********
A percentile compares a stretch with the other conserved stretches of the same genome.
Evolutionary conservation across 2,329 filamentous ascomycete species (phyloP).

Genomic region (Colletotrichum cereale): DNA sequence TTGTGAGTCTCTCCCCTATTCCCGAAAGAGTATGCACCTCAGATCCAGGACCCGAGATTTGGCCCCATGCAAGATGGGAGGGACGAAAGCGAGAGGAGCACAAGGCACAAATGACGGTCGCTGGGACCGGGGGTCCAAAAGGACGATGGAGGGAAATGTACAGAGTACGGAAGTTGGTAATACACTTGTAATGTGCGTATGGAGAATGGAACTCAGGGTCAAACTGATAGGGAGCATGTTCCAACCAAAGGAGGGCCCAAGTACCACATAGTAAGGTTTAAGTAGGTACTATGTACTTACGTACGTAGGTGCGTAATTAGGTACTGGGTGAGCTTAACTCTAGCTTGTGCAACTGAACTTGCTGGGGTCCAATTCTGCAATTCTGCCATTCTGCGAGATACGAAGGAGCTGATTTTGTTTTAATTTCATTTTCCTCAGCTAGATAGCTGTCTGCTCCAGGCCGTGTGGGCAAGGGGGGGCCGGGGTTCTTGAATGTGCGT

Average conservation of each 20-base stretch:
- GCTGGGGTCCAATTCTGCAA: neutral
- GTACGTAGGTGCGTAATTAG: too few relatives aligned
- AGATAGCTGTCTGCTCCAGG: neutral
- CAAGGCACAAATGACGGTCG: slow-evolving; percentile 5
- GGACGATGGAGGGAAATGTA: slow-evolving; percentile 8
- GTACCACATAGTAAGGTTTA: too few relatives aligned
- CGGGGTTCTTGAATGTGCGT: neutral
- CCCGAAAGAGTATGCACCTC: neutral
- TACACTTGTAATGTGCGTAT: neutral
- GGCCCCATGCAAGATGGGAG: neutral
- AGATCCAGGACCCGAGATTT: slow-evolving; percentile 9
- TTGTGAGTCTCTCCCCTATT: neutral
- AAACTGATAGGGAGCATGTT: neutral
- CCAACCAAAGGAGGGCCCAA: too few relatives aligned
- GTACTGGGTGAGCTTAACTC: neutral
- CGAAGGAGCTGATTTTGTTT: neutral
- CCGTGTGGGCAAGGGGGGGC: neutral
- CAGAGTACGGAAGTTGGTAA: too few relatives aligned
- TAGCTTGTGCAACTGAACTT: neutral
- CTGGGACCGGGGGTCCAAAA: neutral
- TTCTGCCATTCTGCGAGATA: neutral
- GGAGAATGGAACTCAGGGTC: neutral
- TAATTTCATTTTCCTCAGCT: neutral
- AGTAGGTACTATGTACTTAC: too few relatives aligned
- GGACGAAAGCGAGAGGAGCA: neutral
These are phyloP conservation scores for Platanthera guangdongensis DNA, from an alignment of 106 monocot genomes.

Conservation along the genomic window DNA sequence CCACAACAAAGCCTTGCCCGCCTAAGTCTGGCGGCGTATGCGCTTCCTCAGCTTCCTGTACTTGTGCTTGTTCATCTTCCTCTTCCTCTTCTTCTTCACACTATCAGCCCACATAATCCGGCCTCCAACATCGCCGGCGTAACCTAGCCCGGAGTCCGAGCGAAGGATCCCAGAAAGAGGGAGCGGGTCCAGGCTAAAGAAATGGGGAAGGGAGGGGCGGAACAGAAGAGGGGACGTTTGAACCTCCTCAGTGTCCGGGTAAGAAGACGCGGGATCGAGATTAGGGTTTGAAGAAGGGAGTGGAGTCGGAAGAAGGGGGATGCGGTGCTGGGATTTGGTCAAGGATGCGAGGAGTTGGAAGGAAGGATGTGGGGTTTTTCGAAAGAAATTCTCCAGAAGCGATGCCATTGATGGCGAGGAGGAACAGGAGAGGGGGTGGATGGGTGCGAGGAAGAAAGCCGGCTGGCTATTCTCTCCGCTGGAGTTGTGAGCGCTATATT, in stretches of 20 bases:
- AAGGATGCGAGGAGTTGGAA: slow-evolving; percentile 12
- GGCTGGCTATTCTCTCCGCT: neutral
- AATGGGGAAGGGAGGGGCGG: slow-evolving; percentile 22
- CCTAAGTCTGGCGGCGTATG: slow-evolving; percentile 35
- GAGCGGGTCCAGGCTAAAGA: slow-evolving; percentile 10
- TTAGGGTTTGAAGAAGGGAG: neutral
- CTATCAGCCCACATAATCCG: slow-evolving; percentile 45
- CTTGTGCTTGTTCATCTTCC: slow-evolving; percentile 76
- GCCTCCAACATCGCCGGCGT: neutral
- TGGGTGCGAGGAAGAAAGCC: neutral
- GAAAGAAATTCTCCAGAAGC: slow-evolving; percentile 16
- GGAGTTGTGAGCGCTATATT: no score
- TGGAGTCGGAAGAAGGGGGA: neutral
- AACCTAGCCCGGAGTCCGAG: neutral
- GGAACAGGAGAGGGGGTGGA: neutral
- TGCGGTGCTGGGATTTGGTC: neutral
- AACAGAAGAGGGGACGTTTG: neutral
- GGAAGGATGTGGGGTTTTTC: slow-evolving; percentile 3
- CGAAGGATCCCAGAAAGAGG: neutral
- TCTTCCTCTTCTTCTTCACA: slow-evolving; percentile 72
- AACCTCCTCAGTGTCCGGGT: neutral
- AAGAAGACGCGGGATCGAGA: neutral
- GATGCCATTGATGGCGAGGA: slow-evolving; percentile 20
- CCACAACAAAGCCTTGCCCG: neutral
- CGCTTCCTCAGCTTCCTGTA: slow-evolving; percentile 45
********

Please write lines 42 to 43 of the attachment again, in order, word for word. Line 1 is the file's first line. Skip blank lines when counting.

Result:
- GAAAGAAATTCTCCAGAAGC: slow-evolving; percentile 16
- GGAGTTGTGAGCGCTATATT: no score